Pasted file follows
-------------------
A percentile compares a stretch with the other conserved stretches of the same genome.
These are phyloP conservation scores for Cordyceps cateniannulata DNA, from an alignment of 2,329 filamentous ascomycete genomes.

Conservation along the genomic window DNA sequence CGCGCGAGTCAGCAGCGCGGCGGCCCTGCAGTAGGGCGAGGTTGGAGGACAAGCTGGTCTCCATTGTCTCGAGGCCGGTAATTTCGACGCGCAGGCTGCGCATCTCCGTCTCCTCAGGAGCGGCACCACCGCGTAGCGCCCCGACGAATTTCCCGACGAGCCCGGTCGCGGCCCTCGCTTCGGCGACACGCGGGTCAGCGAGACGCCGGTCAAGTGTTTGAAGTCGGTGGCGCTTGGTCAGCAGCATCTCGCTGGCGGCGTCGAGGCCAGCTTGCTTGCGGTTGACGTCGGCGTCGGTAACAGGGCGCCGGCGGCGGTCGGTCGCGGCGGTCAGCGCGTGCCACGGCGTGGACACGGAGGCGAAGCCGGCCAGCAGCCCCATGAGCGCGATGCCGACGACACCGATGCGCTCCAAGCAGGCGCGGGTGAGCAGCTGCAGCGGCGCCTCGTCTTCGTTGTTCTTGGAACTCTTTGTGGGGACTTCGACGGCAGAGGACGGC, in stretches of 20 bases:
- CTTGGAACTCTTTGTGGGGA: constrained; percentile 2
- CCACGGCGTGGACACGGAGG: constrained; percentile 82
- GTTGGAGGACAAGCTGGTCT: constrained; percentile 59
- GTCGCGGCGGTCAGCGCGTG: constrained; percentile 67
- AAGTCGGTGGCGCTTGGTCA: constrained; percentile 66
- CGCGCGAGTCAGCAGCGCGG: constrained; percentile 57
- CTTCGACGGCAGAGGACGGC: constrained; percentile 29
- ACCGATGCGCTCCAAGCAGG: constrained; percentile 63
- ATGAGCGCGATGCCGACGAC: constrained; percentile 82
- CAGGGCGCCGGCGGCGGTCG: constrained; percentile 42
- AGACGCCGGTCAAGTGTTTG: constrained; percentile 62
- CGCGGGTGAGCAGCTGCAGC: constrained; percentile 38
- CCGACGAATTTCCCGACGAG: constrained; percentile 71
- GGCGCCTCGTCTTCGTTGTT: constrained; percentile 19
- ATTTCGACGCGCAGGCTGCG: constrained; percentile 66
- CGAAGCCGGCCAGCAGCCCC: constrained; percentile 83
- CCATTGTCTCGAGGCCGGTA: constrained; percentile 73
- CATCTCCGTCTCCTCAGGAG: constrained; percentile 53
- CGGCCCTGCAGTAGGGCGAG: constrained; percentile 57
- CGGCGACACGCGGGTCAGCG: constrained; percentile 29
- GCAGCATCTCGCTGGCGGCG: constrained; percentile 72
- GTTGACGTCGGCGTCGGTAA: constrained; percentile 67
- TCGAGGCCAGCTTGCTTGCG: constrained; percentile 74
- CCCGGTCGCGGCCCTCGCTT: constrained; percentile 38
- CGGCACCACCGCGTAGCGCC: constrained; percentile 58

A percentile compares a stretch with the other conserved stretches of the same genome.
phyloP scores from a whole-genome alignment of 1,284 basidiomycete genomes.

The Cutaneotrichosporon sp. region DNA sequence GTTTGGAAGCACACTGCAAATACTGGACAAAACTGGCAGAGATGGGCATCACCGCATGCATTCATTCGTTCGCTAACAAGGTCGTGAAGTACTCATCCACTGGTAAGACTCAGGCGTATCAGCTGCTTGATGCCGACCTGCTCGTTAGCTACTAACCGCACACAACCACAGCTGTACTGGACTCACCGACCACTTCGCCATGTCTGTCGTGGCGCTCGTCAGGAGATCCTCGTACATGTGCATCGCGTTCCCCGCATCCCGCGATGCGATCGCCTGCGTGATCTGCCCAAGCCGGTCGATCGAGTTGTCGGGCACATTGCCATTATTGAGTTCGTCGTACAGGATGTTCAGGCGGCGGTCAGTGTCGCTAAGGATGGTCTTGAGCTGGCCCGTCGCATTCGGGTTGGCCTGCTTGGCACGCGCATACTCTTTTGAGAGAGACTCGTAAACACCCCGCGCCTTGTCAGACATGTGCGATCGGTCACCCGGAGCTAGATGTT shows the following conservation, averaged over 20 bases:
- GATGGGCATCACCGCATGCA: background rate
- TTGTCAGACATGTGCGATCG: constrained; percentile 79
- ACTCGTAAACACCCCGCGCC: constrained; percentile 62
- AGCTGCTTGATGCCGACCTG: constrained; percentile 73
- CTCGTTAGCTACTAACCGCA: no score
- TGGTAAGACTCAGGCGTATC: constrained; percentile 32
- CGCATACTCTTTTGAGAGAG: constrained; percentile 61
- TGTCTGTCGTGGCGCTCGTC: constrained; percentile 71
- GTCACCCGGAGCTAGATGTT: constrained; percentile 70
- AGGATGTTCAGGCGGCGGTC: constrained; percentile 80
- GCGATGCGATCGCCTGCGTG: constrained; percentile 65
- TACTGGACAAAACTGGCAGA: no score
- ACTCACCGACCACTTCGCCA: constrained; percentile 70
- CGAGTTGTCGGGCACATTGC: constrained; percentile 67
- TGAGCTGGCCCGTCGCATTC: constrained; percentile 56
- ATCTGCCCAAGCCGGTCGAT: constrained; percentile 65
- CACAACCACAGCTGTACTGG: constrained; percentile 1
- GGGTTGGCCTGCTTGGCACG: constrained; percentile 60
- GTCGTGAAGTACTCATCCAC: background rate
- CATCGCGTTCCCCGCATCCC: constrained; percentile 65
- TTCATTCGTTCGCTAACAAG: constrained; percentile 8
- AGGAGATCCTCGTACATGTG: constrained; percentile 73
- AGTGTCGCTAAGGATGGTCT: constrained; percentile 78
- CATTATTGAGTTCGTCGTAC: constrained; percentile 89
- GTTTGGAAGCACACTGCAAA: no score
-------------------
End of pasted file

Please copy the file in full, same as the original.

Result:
A percentile compares a stretch with the other conserved stretches of the same genome.
These are phyloP conservation scores for Cordyceps cateniannulata DNA, from an alignment of 2,329 filamentous ascomycete genomes.

Conservation along the genomic window DNA sequence CGCGCGAGTCAGCAGCGCGGCGGCCCTGCAGTAGGGCGAGGTTGGAGGACAAGCTGGTCTCCATTGTCTCGAGGCCGGTAATTTCGACGCGCAGGCTGCGCATCTCCGTCTCCTCAGGAGCGGCACCACCGCGTAGCGCCCCGACGAATTTCCCGACGAGCCCGGTCGCGGCCCTCGCTTCGGCGACACGCGGGTCAGCGAGACGCCGGTCAAGTGTTTGAAGTCGGTGGCGCTTGGTCAGCAGCATCTCGCTGGCGGCGTCGAGGCCAGCTTGCTTGCGGTTGACGTCGGCGTCGGTAACAGGGCGCCGGCGGCGGTCGGTCGCGGCGGTCAGCGCGTGCCACGGCGTGGACACGGAGGCGAAGCCGGCCAGCAGCCCCATGAGCGCGATGCCGACGACACCGATGCGCTCCAAGCAGGCGCGGGTGAGCAGCTGCAGCGGCGCCTCGTCTTCGTTGTTCTTGGAACTCTTTGTGGGGACTTCGACGGCAGAGGACGGC, in stretches of 20 bases:
- CTTGGAACTCTTTGTGGGGA: constrained; percentile 2
- CCACGGCGTGGACACGGAGG: constrained; percentile 82
- GTTGGAGGACAAGCTGGTCT: constrained; percentile 59
- GTCGCGGCGGTCAGCGCGTG: constrained; percentile 67
- AAGTCGGTGGCGCTTGGTCA: constrained; percentile 66
- CGCGCGAGTCAGCAGCGCGG: constrained; percentile 57
- CTTCGACGGCAGAGGACGGC: constrained; percentile 29
- ACCGATGCGCTCCAAGCAGG: constrained; percentile 63
- ATGAGCGCGATGCCGACGAC: constrained; percentile 82
- CAGGGCGCCGGCGGCGGTCG: constrained; percentile 42
- AGACGCCGGTCAAGTGTTTG: constrained; percentile 62
- CGCGGGTGAGCAGCTGCAGC: constrained; percentile 38
- CCGACGAATTTCCCGACGAG: constrained; percentile 71
- GGCGCCTCGTCTTCGTTGTT: constrained; percentile 19
- ATTTCGACGCGCAGGCTGCG: constrained; percentile 66
- CGAAGCCGGCCAGCAGCCCC: constrained; percentile 83
- CCATTGTCTCGAGGCCGGTA: constrained; percentile 73
- CATCTCCGTCTCCTCAGGAG: constrained; percentile 53
- CGGCCCTGCAGTAGGGCGAG: constrained; percentile 57
- CGGCGACACGCGGGTCAGCG: constrained; percentile 29
- GCAGCATCTCGCTGGCGGCG: constrained; percentile 72
- GTTGACGTCGGCGTCGGTAA: constrained; percentile 67
- TCGAGGCCAGCTTGCTTGCG: constrained; percentile 74
- CCCGGTCGCGGCCCTCGCTT: constrained; percentile 38
- CGGCACCACCGCGTAGCGCC: constrained; percentile 58

A percentile compares a stretch with the other conserved stretches of the same genome.
phyloP scores from a whole-genome alignment of 1,284 basidiomycete genomes.

The Cutaneotrichosporon sp. region DNA sequence GTTTGGAAGCACACTGCAAATACTGGACAAAACTGGCAGAGATGGGCATCACCGCATGCATTCATTCGTTCGCTAACAAGGTCGTGAAGTACTCATCCACTGGTAAGACTCAGGCGTATCAGCTGCTTGATGCCGACCTGCTCGTTAGCTACTAACCGCACACAACCACAGCTGTACTGGACTCACCGACCACTTCGCCATGTCTGTCGTGGCGCTCGTCAGGAGATCCTCGTACATGTGCATCGCGTTCCCCGCATCCCGCGATGCGATCGCCTGCGTGATCTGCCCAAGCCGGTCGATCGAGTTGTCGGGCACATTGCCATTATTGAGTTCGTCGTACAGGATGTTCAGGCGGCGGTCAGTGTCGCTAAGGATGGTCTTGAGCTGGCCCGTCGCATTCGGGTTGGCCTGCTTGGCACGCGCATACTCTTTTGAGAGAGACTCGTAAACACCCCGCGCCTTGTCAGACATGTGCGATCGGTCACCCGGAGCTAGATGTT shows the following conservation, averaged over 20 bases:
- GATGGGCATCACCGCATGCA: background rate
- TTGTCAGACATGTGCGATCG: constrained; percentile 79
- ACTCGTAAACACCCCGCGCC: constrained; percentile 62
- AGCTGCTTGATGCCGACCTG: constrained; percentile 73
- CTCGTTAGCTACTAACCGCA: no score
- TGGTAAGACTCAGGCGTATC: constrained; percentile 32
- CGCATACTCTTTTGAGAGAG: constrained; percentile 61
- TGTCTGTCGTGGCGCTCGTC: constrained; percentile 71
- GTCACCCGGAGCTAGATGTT: constrained; percentile 70
- AGGATGTTCAGGCGGCGGTC: constrained; percentile 80
- GCGATGCGATCGCCTGCGTG: constrained; percentile 65
- TACTGGACAAAACTGGCAGA: no score
- ACTCACCGACCACTTCGCCA: constrained; percentile 70
- CGAGTTGTCGGGCACATTGC: constrained; percentile 67
- TGAGCTGGCCCGTCGCATTC: constrained; percentile 56
- ATCTGCCCAAGCCGGTCGAT: constrained; percentile 65
- CACAACCACAGCTGTACTGG: constrained; percentile 1
- GGGTTGGCCTGCTTGGCACG: constrained; percentile 60
- GTCGTGAAGTACTCATCCAC: background rate
- CATCGCGTTCCCCGCATCCC: constrained; percentile 65
- TTCATTCGTTCGCTAACAAG: constrained; percentile 8
- AGGAGATCCTCGTACATGTG: constrained; percentile 73
- AGTGTCGCTAAGGATGGTCT: constrained; percentile 78
- CATTATTGAGTTCGTCGTAC: constrained; percentile 89
- GTTTGGAAGCACACTGCAAA: no score